Whitehead RD, Ozakinci G & Perrett DI (2014) A randomized controlled trial of an appearance-based dietary intervention. Health Psychology, 33 (1), pp. 99-102. https://doi.org/10.1037/a0032322
Objective: Inadequate fruit and vegetable consumption precipitates preventable morbidity and mortality. The efficacy of an appearance-based dietary intervention was investigated, which illustrates the beneficial effect that fruit and vegetable consumption has on skin appearance.
Methods: Participants were randomly allocated to three groups receiving information-only or a generic or own-face appearance-based intervention. Diet was recorded at baseline and 10 weekly follow-ups. Participants in the generic and own-face intervention groups witnessed on-screen stimuli and received printed photographic materials to illustrate the beneficial effect of fruit and vegetable consumption on skin color.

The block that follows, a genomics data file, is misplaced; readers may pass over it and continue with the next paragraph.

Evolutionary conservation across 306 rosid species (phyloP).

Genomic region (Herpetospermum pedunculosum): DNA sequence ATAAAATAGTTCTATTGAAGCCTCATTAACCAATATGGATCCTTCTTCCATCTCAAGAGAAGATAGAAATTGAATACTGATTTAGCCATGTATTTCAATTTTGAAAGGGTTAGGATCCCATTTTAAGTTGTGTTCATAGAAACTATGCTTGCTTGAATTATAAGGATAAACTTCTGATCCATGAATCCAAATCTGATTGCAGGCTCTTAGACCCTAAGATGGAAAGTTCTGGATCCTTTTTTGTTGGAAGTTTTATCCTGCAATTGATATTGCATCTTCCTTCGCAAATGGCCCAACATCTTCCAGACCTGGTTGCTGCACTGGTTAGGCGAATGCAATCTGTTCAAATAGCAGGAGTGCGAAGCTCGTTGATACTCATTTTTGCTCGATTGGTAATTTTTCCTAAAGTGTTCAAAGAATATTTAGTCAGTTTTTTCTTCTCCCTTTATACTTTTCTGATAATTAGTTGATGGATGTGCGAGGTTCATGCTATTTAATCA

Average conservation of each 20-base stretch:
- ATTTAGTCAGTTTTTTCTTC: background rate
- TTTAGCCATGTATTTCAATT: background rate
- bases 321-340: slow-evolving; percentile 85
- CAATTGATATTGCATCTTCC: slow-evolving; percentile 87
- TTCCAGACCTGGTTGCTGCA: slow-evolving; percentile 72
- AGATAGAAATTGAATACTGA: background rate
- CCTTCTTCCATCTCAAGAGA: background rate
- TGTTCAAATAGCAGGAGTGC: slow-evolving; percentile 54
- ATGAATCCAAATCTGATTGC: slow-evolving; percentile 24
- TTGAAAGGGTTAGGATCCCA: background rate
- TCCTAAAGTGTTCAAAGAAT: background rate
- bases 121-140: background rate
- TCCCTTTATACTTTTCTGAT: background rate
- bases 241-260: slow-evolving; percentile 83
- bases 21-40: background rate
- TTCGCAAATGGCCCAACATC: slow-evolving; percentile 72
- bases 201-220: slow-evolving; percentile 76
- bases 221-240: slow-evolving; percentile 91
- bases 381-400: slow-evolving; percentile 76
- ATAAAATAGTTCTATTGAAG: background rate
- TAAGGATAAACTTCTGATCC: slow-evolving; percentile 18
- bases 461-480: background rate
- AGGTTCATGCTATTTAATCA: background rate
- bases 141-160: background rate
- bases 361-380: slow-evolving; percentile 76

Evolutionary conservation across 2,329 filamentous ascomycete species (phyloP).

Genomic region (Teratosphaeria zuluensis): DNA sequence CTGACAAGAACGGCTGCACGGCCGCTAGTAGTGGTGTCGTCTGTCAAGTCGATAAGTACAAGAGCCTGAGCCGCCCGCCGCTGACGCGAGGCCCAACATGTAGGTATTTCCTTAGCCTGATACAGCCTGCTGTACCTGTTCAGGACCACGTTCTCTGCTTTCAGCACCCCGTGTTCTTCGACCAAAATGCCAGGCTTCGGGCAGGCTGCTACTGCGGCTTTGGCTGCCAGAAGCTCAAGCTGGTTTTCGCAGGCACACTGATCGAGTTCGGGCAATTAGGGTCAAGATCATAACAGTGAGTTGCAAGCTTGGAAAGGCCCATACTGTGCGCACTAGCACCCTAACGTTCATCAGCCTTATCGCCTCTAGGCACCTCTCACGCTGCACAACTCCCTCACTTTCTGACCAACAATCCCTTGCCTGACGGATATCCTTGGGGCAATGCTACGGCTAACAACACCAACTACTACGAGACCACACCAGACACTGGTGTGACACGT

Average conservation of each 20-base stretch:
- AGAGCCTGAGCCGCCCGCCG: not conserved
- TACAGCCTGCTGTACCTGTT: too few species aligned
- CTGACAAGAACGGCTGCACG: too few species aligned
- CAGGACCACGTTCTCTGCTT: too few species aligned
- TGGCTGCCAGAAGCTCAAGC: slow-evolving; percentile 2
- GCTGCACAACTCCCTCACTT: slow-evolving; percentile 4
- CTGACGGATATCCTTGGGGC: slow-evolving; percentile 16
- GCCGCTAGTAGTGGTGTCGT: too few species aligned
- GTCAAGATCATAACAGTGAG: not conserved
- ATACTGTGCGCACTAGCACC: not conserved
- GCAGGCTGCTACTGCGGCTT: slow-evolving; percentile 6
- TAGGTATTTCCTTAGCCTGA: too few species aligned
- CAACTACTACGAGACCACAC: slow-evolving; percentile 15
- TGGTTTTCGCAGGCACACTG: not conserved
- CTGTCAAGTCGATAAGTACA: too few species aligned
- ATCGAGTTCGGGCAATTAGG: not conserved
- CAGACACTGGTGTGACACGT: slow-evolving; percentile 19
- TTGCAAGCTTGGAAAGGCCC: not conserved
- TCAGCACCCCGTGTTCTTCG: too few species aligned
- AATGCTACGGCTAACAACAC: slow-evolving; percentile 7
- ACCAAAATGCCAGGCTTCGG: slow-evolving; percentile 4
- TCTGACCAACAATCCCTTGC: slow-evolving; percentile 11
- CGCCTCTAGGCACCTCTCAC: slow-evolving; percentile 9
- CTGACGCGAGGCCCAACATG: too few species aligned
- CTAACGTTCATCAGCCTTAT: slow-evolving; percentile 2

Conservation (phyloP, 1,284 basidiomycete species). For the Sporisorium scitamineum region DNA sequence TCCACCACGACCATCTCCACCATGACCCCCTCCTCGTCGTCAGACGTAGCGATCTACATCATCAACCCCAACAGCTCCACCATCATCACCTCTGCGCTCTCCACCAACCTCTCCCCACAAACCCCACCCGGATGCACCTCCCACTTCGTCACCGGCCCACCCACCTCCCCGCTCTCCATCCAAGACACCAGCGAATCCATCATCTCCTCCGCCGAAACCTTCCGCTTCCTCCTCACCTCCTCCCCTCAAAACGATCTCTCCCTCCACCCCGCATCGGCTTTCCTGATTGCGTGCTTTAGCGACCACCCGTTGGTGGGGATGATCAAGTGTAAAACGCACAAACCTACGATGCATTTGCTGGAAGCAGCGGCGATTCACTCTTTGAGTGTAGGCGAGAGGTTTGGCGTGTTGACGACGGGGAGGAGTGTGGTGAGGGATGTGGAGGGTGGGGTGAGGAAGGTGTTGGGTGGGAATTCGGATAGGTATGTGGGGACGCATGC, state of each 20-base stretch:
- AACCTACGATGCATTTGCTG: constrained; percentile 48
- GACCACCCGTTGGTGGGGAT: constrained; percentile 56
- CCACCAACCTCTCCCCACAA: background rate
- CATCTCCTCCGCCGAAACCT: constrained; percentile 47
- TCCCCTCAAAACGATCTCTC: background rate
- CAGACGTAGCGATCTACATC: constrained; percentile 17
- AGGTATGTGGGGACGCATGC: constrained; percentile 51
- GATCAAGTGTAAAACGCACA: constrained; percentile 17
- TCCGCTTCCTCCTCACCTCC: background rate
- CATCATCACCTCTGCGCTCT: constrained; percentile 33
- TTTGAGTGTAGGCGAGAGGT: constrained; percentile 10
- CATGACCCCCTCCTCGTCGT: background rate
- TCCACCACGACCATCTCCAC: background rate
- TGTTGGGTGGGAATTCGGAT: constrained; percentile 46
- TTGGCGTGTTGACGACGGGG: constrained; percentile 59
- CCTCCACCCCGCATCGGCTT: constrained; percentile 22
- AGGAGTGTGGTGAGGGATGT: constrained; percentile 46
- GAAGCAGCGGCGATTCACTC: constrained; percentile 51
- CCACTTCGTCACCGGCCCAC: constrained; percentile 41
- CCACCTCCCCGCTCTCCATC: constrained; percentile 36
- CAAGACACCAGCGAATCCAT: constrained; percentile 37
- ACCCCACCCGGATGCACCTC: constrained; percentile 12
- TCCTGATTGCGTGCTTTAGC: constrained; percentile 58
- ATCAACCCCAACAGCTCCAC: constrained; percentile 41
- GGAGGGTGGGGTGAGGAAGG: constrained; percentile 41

Results: Controlling for baseline diet, a significant effect of intervention group was found on self-reported fruit and vegetable intake among 46 completers who were free of medical and personal reasons preventing diet change. The own-face appearance-based intervention group reported a significant, sustained improvement in fruit and vegetable consumption whereas the information-only and generic appearance-based intervention groups reported no significant dietary changes.
Conclusions: Seeing the potential benefits of fruit and vegetable consumption on own skin color may motivate dietary improvement.
fruit and vegetables; diet; appearance-based intervention; skin color; carotenoids
Health Psychology: Volume 33, Issue 1